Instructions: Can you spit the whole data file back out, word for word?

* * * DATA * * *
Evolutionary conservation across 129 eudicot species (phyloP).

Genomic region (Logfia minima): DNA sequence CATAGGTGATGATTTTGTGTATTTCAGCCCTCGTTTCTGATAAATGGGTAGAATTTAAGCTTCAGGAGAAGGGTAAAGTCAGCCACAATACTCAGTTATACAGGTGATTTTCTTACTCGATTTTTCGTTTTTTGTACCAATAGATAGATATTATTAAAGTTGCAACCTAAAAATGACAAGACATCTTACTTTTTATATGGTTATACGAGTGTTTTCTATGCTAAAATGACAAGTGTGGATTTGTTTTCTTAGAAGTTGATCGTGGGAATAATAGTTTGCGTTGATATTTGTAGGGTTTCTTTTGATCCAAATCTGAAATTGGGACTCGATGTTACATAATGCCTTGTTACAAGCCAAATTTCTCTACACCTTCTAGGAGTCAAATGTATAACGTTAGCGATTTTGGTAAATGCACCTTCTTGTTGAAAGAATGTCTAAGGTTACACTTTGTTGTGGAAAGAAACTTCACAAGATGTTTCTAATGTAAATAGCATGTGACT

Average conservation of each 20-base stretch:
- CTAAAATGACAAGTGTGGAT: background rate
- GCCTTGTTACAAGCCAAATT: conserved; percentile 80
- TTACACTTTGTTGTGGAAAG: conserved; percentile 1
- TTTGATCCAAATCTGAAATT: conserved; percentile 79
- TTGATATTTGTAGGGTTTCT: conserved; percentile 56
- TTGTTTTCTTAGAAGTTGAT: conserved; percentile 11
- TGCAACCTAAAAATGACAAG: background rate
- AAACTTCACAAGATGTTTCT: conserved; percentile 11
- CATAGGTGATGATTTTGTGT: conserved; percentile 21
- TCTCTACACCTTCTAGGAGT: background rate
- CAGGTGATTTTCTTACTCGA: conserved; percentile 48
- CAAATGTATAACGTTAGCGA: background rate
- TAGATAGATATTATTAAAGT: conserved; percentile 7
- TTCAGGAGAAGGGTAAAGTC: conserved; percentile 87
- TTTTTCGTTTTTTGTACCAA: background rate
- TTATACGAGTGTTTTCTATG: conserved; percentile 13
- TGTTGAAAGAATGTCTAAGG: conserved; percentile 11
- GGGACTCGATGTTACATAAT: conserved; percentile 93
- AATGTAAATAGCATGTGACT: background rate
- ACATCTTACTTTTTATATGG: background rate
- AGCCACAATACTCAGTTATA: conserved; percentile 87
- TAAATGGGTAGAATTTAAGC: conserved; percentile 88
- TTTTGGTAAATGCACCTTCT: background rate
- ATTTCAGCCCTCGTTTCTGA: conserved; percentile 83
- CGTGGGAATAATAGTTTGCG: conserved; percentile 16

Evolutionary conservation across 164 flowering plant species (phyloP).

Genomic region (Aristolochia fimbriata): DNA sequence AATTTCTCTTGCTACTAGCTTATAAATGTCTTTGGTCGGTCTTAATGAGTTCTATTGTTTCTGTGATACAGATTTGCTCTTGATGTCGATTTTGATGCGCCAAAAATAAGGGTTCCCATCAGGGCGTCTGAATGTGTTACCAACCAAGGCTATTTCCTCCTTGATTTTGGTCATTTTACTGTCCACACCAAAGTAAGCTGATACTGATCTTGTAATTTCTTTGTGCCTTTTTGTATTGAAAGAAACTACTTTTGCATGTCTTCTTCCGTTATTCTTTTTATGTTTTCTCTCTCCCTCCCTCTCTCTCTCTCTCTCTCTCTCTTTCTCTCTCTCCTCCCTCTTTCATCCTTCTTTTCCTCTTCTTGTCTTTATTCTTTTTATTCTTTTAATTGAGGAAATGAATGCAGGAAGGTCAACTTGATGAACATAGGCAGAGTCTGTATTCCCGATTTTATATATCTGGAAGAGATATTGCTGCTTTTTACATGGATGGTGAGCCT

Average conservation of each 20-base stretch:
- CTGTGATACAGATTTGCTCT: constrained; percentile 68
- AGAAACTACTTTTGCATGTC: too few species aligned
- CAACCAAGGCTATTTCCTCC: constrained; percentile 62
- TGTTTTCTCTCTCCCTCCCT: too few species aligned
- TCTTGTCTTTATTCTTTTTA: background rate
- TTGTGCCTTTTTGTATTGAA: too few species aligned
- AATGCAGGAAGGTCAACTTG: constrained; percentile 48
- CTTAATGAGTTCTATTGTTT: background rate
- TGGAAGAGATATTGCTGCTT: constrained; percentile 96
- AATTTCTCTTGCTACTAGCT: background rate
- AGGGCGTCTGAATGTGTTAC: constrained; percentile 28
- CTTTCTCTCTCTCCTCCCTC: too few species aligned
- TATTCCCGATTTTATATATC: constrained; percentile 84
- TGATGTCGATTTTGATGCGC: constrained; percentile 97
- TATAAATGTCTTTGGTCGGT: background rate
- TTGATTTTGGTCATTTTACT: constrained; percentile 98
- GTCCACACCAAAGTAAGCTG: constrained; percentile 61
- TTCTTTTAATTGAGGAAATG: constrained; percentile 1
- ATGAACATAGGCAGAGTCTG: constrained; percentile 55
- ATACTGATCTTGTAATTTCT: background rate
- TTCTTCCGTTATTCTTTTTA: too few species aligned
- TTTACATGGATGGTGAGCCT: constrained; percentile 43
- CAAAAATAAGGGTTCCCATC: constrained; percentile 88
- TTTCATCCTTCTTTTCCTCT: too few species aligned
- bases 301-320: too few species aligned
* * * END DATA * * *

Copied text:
Evolutionary conservation across 129 eudicot species (phyloP).

Genomic region (Logfia minima): DNA sequence CATAGGTGATGATTTTGTGTATTTCAGCCCTCGTTTCTGATAAATGGGTAGAATTTAAGCTTCAGGAGAAGGGTAAAGTCAGCCACAATACTCAGTTATACAGGTGATTTTCTTACTCGATTTTTCGTTTTTTGTACCAATAGATAGATATTATTAAAGTTGCAACCTAAAAATGACAAGACATCTTACTTTTTATATGGTTATACGAGTGTTTTCTATGCTAAAATGACAAGTGTGGATTTGTTTTCTTAGAAGTTGATCGTGGGAATAATAGTTTGCGTTGATATTTGTAGGGTTTCTTTTGATCCAAATCTGAAATTGGGACTCGATGTTACATAATGCCTTGTTACAAGCCAAATTTCTCTACACCTTCTAGGAGTCAAATGTATAACGTTAGCGATTTTGGTAAATGCACCTTCTTGTTGAAAGAATGTCTAAGGTTACACTTTGTTGTGGAAAGAAACTTCACAAGATGTTTCTAATGTAAATAGCATGTGACT

Average conservation of each 20-base stretch:
- CTAAAATGACAAGTGTGGAT: background rate
- GCCTTGTTACAAGCCAAATT: conserved; percentile 80
- TTACACTTTGTTGTGGAAAG: conserved; percentile 1
- TTTGATCCAAATCTGAAATT: conserved; percentile 79
- TTGATATTTGTAGGGTTTCT: conserved; percentile 56
- TTGTTTTCTTAGAAGTTGAT: conserved; percentile 11
- TGCAACCTAAAAATGACAAG: background rate
- AAACTTCACAAGATGTTTCT: conserved; percentile 11
- CATAGGTGATGATTTTGTGT: conserved; percentile 21
- TCTCTACACCTTCTAGGAGT: background rate
- CAGGTGATTTTCTTACTCGA: conserved; percentile 48
- CAAATGTATAACGTTAGCGA: background rate
- TAGATAGATATTATTAAAGT: conserved; percentile 7
- TTCAGGAGAAGGGTAAAGTC: conserved; percentile 87
- TTTTTCGTTTTTTGTACCAA: background rate
- TTATACGAGTGTTTTCTATG: conserved; percentile 13
- TGTTGAAAGAATGTCTAAGG: conserved; percentile 11
- GGGACTCGATGTTACATAAT: conserved; percentile 93
- AATGTAAATAGCATGTGACT: background rate
- ACATCTTACTTTTTATATGG: background rate
- AGCCACAATACTCAGTTATA: conserved; percentile 87
- TAAATGGGTAGAATTTAAGC: conserved; percentile 88
- TTTTGGTAAATGCACCTTCT: background rate
- ATTTCAGCCCTCGTTTCTGA: conserved; percentile 83
- CGTGGGAATAATAGTTTGCG: conserved; percentile 16

Evolutionary conservation across 164 flowering plant species (phyloP).

Genomic region (Aristolochia fimbriata): DNA sequence AATTTCTCTTGCTACTAGCTTATAAATGTCTTTGGTCGGTCTTAATGAGTTCTATTGTTTCTGTGATACAGATTTGCTCTTGATGTCGATTTTGATGCGCCAAAAATAAGGGTTCCCATCAGGGCGTCTGAATGTGTTACCAACCAAGGCTATTTCCTCCTTGATTTTGGTCATTTTACTGTCCACACCAAAGTAAGCTGATACTGATCTTGTAATTTCTTTGTGCCTTTTTGTATTGAAAGAAACTACTTTTGCATGTCTTCTTCCGTTATTCTTTTTATGTTTTCTCTCTCCCTCCCTCTCTCTCTCTCTCTCTCTCTCTTTCTCTCTCTCCTCCCTCTTTCATCCTTCTTTTCCTCTTCTTGTCTTTATTCTTTTTATTCTTTTAATTGAGGAAATGAATGCAGGAAGGTCAACTTGATGAACATAGGCAGAGTCTGTATTCCCGATTTTATATATCTGGAAGAGATATTGCTGCTTTTTACATGGATGGTGAGCCT

Average conservation of each 20-base stretch:
- CTGTGATACAGATTTGCTCT: constrained; percentile 68
- AGAAACTACTTTTGCATGTC: too few species aligned
- CAACCAAGGCTATTTCCTCC: constrained; percentile 62
- TGTTTTCTCTCTCCCTCCCT: too few species aligned
- TCTTGTCTTTATTCTTTTTA: background rate
- TTGTGCCTTTTTGTATTGAA: too few species aligned
- AATGCAGGAAGGTCAACTTG: constrained; percentile 48
- CTTAATGAGTTCTATTGTTT: background rate
- TGGAAGAGATATTGCTGCTT: constrained; percentile 96
- AATTTCTCTTGCTACTAGCT: background rate
- AGGGCGTCTGAATGTGTTAC: constrained; percentile 28
- CTTTCTCTCTCTCCTCCCTC: too few species aligned
- TATTCCCGATTTTATATATC: constrained; percentile 84
- TGATGTCGATTTTGATGCGC: constrained; percentile 97
- TATAAATGTCTTTGGTCGGT: background rate
- TTGATTTTGGTCATTTTACT: constrained; percentile 98
- GTCCACACCAAAGTAAGCTG: constrained; percentile 61
- TTCTTTTAATTGAGGAAATG: constrained; percentile 1
- ATGAACATAGGCAGAGTCTG: constrained; percentile 55
- ATACTGATCTTGTAATTTCT: background rate
- TTCTTCCGTTATTCTTTTTA: too few species aligned
- TTTACATGGATGGTGAGCCT: constrained; percentile 43
- CAAAAATAAGGGTTCCCATC: constrained; percentile 88
- TTTCATCCTTCTTTTCCTCT: too few species aligned
- bases 301-320: too few species aligned